Tuesday, February 2, 2016

#WeirdEd Week 93- On The Spot

Sometimes I find myself asking my students a lot of questions. Often I find myself asking my students to ask me questions.

Which one is harder?

I'll wait...

Right. Having them ask me questions is harder. Not for me, but for them. Asking a student to ask a question puts them on the spot. "What do you want to know right now?" That's intense, but we do it anyway. Well, I do it. I lead them. I beg for questions. I announce that by questioning they take their learning into their own hands. I emphasize and model the safe space of our classroom. And then I ask if there are any questions.


Nope. We got it, Mr Robertson.

I have a theory that, like most of my experiences with students, I'm not alone in this. It has happened often enough in my classrooms over the years that I must be happening in other classrooms too. How do we get students to ask questions? Good questions? Leading, deep, prying questions? And I don't want, "Well give them something they're interested to ask about." Part of our job is to help them be interested in new things. Fifth graders don't show up in my room interested in the American Revolution or multiplying fractions or crafting the perfect paragraph. This is not a fault of theirs. But it is my job to make it interesting. One of the ways we make things interesting is by picking it apart with questions. Some old guy Bill and Ted brought back to San Dimas High School felt the same way. Asking questions is a whole different ballgame though.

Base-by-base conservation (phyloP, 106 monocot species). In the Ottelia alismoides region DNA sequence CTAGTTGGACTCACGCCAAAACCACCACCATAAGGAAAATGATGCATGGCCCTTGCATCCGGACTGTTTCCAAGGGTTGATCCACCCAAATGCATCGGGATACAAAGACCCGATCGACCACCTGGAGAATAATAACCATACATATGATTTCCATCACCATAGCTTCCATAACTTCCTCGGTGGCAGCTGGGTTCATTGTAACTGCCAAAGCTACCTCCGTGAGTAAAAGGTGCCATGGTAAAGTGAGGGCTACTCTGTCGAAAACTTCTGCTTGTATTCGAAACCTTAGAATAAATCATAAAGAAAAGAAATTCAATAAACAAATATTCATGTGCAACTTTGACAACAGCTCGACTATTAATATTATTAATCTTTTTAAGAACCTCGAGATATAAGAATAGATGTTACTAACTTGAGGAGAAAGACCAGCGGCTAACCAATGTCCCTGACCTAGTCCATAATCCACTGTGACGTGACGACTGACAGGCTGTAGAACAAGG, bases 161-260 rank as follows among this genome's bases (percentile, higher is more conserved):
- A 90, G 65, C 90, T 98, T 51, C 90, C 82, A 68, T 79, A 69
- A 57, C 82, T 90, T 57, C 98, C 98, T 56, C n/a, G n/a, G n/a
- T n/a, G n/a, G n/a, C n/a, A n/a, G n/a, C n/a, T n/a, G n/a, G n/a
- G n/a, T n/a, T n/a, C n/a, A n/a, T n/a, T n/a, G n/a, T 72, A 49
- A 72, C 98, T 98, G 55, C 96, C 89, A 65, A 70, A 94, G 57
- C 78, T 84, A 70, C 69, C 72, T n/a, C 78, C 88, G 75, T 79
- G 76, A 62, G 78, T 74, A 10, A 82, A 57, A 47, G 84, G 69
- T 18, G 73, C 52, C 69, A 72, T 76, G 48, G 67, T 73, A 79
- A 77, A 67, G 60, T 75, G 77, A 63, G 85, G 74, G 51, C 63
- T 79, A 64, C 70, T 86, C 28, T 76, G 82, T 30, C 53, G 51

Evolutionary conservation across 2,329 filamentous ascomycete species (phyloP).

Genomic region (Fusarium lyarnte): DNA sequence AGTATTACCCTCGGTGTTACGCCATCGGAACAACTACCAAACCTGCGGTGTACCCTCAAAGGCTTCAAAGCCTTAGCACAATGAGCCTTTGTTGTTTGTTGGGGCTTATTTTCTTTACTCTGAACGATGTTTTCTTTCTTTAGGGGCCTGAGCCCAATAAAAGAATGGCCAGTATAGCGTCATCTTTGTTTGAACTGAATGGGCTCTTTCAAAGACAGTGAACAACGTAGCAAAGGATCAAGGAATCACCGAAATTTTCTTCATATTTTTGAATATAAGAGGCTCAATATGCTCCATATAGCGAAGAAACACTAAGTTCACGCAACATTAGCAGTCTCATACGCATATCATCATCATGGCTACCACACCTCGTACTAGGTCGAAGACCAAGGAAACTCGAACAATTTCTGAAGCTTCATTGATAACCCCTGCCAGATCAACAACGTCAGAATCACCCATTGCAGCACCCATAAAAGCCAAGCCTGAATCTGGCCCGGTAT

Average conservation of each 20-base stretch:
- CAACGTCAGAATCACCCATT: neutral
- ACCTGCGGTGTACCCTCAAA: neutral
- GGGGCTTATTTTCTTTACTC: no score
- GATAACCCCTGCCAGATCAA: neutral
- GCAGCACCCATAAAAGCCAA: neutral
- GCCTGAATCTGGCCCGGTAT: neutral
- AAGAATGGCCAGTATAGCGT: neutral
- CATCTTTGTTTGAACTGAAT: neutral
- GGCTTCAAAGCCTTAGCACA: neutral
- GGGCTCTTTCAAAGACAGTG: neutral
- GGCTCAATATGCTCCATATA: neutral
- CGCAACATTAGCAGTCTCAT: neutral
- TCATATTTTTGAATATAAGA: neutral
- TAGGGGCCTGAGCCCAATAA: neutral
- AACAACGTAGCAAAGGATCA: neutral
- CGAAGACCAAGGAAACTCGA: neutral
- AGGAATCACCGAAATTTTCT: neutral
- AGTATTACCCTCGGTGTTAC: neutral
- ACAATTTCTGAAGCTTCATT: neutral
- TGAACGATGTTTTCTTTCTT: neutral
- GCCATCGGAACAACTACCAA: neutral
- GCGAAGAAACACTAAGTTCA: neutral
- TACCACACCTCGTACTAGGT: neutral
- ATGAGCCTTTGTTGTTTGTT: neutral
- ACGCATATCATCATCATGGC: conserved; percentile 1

Stacked on top of this is the problem with a lot of edchats- the questions themselves. Writing questions that spark discussion is hard. The better we can get at writing questions we'd ask each other, the better we can be at asking questions we'd ask our students. Or so claims the base on which this week's entire chat teeters.

I won't be moderating tonight, it's the Weird Wife's birthday and we'll be trying a new place for dinner with the Weirdlings. The moderator, probably Shawna or Lauren, will toss out a suggestion and/or a criteria. If you fit the criteria it's your responsibility as a member of the chat to throw out a question. Then everyone else answers the questions. This will probably get messy and confusing and might crash and burn. (And if anyone says, "Define connected educator" I will find you and I will tweet all of Webster's Dictionary at you until you understand that questions like that are awful and unhelpful and boring as lack-of-sin*.)

Have fun, kids.

*"boring as sin" doesn't make any sense. I've sinned a lot and it's rarely ever boring.

No comments:

Post a Comment